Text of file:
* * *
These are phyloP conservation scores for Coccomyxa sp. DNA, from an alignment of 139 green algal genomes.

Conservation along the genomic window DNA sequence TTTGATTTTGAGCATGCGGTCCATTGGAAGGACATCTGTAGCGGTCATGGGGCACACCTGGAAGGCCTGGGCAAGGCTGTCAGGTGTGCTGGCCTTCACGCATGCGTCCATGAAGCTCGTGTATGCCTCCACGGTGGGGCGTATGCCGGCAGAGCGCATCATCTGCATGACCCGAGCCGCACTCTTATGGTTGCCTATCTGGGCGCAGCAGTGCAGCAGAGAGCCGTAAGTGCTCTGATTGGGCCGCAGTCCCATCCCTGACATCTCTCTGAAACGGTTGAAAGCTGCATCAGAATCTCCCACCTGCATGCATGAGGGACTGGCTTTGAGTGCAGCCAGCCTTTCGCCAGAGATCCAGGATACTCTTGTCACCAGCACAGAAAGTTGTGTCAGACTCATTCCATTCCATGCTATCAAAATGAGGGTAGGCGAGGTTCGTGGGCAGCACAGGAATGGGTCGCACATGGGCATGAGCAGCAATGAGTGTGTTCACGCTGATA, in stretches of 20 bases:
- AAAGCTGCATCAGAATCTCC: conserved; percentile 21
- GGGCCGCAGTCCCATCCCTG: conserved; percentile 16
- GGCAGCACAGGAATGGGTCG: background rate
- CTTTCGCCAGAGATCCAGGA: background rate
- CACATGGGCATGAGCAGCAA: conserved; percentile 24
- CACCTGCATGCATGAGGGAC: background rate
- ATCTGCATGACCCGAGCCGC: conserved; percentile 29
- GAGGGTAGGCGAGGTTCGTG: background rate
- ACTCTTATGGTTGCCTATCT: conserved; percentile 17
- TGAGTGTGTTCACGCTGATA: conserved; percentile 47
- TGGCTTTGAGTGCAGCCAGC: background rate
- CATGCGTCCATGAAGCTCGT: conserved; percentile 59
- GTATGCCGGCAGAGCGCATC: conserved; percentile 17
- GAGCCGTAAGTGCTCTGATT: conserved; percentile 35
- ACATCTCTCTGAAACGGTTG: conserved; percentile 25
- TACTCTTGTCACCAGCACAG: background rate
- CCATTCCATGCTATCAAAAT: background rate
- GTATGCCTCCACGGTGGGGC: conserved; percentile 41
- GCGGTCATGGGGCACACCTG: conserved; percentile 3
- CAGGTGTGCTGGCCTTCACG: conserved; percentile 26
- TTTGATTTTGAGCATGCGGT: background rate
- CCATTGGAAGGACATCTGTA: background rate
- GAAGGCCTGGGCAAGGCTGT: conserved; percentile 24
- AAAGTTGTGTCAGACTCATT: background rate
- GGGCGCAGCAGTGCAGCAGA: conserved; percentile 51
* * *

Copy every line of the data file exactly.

These are phyloP conservation scores for Coccomyxa sp. DNA, from an alignment of 139 green algal genomes.

Conservation along the genomic window DNA sequence TTTGATTTTGAGCATGCGGTCCATTGGAAGGACATCTGTAGCGGTCATGGGGCACACCTGGAAGGCCTGGGCAAGGCTGTCAGGTGTGCTGGCCTTCACGCATGCGTCCATGAAGCTCGTGTATGCCTCCACGGTGGGGCGTATGCCGGCAGAGCGCATCATCTGCATGACCCGAGCCGCACTCTTATGGTTGCCTATCTGGGCGCAGCAGTGCAGCAGAGAGCCGTAAGTGCTCTGATTGGGCCGCAGTCCCATCCCTGACATCTCTCTGAAACGGTTGAAAGCTGCATCAGAATCTCCCACCTGCATGCATGAGGGACTGGCTTTGAGTGCAGCCAGCCTTTCGCCAGAGATCCAGGATACTCTTGTCACCAGCACAGAAAGTTGTGTCAGACTCATTCCATTCCATGCTATCAAAATGAGGGTAGGCGAGGTTCGTGGGCAGCACAGGAATGGGTCGCACATGGGCATGAGCAGCAATGAGTGTGTTCACGCTGATA, in stretches of 20 bases:
- AAAGCTGCATCAGAATCTCC: conserved; percentile 21
- GGGCCGCAGTCCCATCCCTG: conserved; percentile 16
- GGCAGCACAGGAATGGGTCG: background rate
- CTTTCGCCAGAGATCCAGGA: background rate
- CACATGGGCATGAGCAGCAA: conserved; percentile 24
- CACCTGCATGCATGAGGGAC: background rate
- ATCTGCATGACCCGAGCCGC: conserved; percentile 29
- GAGGGTAGGCGAGGTTCGTG: background rate
- ACTCTTATGGTTGCCTATCT: conserved; percentile 17
- TGAGTGTGTTCACGCTGATA: conserved; percentile 47
- TGGCTTTGAGTGCAGCCAGC: background rate
- CATGCGTCCATGAAGCTCGT: conserved; percentile 59
- GTATGCCGGCAGAGCGCATC: conserved; percentile 17
- GAGCCGTAAGTGCTCTGATT: conserved; percentile 35
- ACATCTCTCTGAAACGGTTG: conserved; percentile 25
- TACTCTTGTCACCAGCACAG: background rate
- CCATTCCATGCTATCAAAAT: background rate
- GTATGCCTCCACGGTGGGGC: conserved; percentile 41
- GCGGTCATGGGGCACACCTG: conserved; percentile 3
- CAGGTGTGCTGGCCTTCACG: conserved; percentile 26
- TTTGATTTTGAGCATGCGGT: background rate
- CCATTGGAAGGACATCTGTA: background rate
- GAAGGCCTGGGCAAGGCTGT: conserved; percentile 24
- AAAGTTGTGTCAGACTCATT: background rate
- GGGCGCAGCAGTGCAGCAGA: conserved; percentile 51